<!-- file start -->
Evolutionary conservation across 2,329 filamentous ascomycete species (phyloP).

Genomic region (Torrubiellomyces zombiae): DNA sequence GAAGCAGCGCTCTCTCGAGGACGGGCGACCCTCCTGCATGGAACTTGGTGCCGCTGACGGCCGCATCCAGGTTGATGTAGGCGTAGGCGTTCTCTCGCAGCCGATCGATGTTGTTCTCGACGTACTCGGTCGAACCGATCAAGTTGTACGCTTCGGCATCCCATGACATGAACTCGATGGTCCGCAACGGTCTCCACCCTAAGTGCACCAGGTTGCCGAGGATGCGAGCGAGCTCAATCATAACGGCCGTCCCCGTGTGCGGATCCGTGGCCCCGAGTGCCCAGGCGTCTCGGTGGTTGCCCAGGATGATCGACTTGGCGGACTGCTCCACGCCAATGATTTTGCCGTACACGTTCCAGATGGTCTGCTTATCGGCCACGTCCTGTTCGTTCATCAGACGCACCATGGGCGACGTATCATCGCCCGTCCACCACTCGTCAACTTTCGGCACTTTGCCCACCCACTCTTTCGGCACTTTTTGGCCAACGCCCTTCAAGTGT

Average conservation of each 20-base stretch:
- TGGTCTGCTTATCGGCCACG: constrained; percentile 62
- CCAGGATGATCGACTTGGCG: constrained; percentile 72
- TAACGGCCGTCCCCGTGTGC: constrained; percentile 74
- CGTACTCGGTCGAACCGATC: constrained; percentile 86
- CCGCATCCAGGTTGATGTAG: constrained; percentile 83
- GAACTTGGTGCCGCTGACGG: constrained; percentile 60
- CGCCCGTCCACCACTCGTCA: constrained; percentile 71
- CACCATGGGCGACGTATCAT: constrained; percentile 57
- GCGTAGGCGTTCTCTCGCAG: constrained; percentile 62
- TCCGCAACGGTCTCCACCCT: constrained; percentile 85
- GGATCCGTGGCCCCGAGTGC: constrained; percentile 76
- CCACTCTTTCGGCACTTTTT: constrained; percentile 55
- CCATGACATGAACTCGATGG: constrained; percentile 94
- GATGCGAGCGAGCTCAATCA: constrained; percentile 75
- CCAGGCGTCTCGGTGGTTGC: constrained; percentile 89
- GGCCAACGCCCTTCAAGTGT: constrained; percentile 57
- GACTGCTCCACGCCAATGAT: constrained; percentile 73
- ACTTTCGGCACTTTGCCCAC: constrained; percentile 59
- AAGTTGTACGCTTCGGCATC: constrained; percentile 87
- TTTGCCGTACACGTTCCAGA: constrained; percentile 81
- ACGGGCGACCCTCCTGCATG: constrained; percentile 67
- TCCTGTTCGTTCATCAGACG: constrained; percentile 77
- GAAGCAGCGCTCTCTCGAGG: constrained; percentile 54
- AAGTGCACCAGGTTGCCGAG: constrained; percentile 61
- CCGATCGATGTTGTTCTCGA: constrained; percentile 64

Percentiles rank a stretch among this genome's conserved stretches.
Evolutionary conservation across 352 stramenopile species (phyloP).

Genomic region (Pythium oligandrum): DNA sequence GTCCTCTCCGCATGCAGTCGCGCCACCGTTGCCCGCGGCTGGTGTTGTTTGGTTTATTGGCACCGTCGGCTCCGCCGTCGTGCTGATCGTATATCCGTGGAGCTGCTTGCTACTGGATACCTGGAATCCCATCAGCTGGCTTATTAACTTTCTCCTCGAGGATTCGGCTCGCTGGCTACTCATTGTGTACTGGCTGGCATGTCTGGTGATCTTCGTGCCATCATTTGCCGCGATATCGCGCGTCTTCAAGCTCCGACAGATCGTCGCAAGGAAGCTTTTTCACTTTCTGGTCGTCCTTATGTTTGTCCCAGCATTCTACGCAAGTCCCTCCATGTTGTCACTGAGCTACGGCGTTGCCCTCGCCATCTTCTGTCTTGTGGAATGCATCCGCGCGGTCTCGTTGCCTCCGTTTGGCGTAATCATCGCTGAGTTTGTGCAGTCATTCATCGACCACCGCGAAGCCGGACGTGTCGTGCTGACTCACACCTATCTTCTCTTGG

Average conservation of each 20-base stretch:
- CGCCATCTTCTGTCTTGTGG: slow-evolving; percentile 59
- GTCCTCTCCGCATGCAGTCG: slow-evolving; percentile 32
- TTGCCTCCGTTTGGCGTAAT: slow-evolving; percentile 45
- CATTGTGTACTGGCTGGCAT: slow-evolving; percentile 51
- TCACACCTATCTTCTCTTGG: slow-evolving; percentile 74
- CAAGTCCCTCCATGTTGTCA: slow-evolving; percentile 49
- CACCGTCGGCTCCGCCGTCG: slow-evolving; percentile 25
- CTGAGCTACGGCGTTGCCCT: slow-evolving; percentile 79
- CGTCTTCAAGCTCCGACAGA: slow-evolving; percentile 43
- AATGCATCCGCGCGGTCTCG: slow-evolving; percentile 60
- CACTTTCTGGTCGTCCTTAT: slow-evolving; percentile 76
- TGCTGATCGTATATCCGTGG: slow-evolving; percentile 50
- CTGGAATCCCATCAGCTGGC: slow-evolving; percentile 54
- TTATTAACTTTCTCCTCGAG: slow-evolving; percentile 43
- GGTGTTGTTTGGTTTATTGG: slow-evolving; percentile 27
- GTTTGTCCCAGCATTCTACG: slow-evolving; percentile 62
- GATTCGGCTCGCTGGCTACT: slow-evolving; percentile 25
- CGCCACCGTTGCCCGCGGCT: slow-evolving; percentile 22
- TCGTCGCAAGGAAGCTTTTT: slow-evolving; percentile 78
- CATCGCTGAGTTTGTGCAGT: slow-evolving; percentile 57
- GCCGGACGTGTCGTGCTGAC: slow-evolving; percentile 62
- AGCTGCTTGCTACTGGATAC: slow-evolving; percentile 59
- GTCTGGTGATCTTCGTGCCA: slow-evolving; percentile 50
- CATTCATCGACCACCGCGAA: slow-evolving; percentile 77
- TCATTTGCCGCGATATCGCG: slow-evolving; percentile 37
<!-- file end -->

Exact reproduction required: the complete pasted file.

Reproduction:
Evolutionary conservation across 2,329 filamentous ascomycete species (phyloP).

Genomic region (Torrubiellomyces zombiae): DNA sequence GAAGCAGCGCTCTCTCGAGGACGGGCGACCCTCCTGCATGGAACTTGGTGCCGCTGACGGCCGCATCCAGGTTGATGTAGGCGTAGGCGTTCTCTCGCAGCCGATCGATGTTGTTCTCGACGTACTCGGTCGAACCGATCAAGTTGTACGCTTCGGCATCCCATGACATGAACTCGATGGTCCGCAACGGTCTCCACCCTAAGTGCACCAGGTTGCCGAGGATGCGAGCGAGCTCAATCATAACGGCCGTCCCCGTGTGCGGATCCGTGGCCCCGAGTGCCCAGGCGTCTCGGTGGTTGCCCAGGATGATCGACTTGGCGGACTGCTCCACGCCAATGATTTTGCCGTACACGTTCCAGATGGTCTGCTTATCGGCCACGTCCTGTTCGTTCATCAGACGCACCATGGGCGACGTATCATCGCCCGTCCACCACTCGTCAACTTTCGGCACTTTGCCCACCCACTCTTTCGGCACTTTTTGGCCAACGCCCTTCAAGTGT

Average conservation of each 20-base stretch:
- TGGTCTGCTTATCGGCCACG: constrained; percentile 62
- CCAGGATGATCGACTTGGCG: constrained; percentile 72
- TAACGGCCGTCCCCGTGTGC: constrained; percentile 74
- CGTACTCGGTCGAACCGATC: constrained; percentile 86
- CCGCATCCAGGTTGATGTAG: constrained; percentile 83
- GAACTTGGTGCCGCTGACGG: constrained; percentile 60
- CGCCCGTCCACCACTCGTCA: constrained; percentile 71
- CACCATGGGCGACGTATCAT: constrained; percentile 57
- GCGTAGGCGTTCTCTCGCAG: constrained; percentile 62
- TCCGCAACGGTCTCCACCCT: constrained; percentile 85
- GGATCCGTGGCCCCGAGTGC: constrained; percentile 76
- CCACTCTTTCGGCACTTTTT: constrained; percentile 55
- CCATGACATGAACTCGATGG: constrained; percentile 94
- GATGCGAGCGAGCTCAATCA: constrained; percentile 75
- CCAGGCGTCTCGGTGGTTGC: constrained; percentile 89
- GGCCAACGCCCTTCAAGTGT: constrained; percentile 57
- GACTGCTCCACGCCAATGAT: constrained; percentile 73
- ACTTTCGGCACTTTGCCCAC: constrained; percentile 59
- AAGTTGTACGCTTCGGCATC: constrained; percentile 87
- TTTGCCGTACACGTTCCAGA: constrained; percentile 81
- ACGGGCGACCCTCCTGCATG: constrained; percentile 67
- TCCTGTTCGTTCATCAGACG: constrained; percentile 77
- GAAGCAGCGCTCTCTCGAGG: constrained; percentile 54
- AAGTGCACCAGGTTGCCGAG: constrained; percentile 61
- CCGATCGATGTTGTTCTCGA: constrained; percentile 64

Percentiles rank a stretch among this genome's conserved stretches.
Evolutionary conservation across 352 stramenopile species (phyloP).

Genomic region (Pythium oligandrum): DNA sequence GTCCTCTCCGCATGCAGTCGCGCCACCGTTGCCCGCGGCTGGTGTTGTTTGGTTTATTGGCACCGTCGGCTCCGCCGTCGTGCTGATCGTATATCCGTGGAGCTGCTTGCTACTGGATACCTGGAATCCCATCAGCTGGCTTATTAACTTTCTCCTCGAGGATTCGGCTCGCTGGCTACTCATTGTGTACTGGCTGGCATGTCTGGTGATCTTCGTGCCATCATTTGCCGCGATATCGCGCGTCTTCAAGCTCCGACAGATCGTCGCAAGGAAGCTTTTTCACTTTCTGGTCGTCCTTATGTTTGTCCCAGCATTCTACGCAAGTCCCTCCATGTTGTCACTGAGCTACGGCGTTGCCCTCGCCATCTTCTGTCTTGTGGAATGCATCCGCGCGGTCTCGTTGCCTCCGTTTGGCGTAATCATCGCTGAGTTTGTGCAGTCATTCATCGACCACCGCGAAGCCGGACGTGTCGTGCTGACTCACACCTATCTTCTCTTGG

Average conservation of each 20-base stretch:
- CGCCATCTTCTGTCTTGTGG: slow-evolving; percentile 59
- GTCCTCTCCGCATGCAGTCG: slow-evolving; percentile 32
- TTGCCTCCGTTTGGCGTAAT: slow-evolving; percentile 45
- CATTGTGTACTGGCTGGCAT: slow-evolving; percentile 51
- TCACACCTATCTTCTCTTGG: slow-evolving; percentile 74
- CAAGTCCCTCCATGTTGTCA: slow-evolving; percentile 49
- CACCGTCGGCTCCGCCGTCG: slow-evolving; percentile 25
- CTGAGCTACGGCGTTGCCCT: slow-evolving; percentile 79
- CGTCTTCAAGCTCCGACAGA: slow-evolving; percentile 43
- AATGCATCCGCGCGGTCTCG: slow-evolving; percentile 60
- CACTTTCTGGTCGTCCTTAT: slow-evolving; percentile 76
- TGCTGATCGTATATCCGTGG: slow-evolving; percentile 50
- CTGGAATCCCATCAGCTGGC: slow-evolving; percentile 54
- TTATTAACTTTCTCCTCGAG: slow-evolving; percentile 43
- GGTGTTGTTTGGTTTATTGG: slow-evolving; percentile 27
- GTTTGTCCCAGCATTCTACG: slow-evolving; percentile 62
- GATTCGGCTCGCTGGCTACT: slow-evolving; percentile 25
- CGCCACCGTTGCCCGCGGCT: slow-evolving; percentile 22
- TCGTCGCAAGGAAGCTTTTT: slow-evolving; percentile 78
- CATCGCTGAGTTTGTGCAGT: slow-evolving; percentile 57
- GCCGGACGTGTCGTGCTGAC: slow-evolving; percentile 62
- AGCTGCTTGCTACTGGATAC: slow-evolving; percentile 59
- GTCTGGTGATCTTCGTGCCA: slow-evolving; percentile 50
- CATTCATCGACCACCGCGAA: slow-evolving; percentile 77
- TCATTTGCCGCGATATCGCG: slow-evolving; percentile 37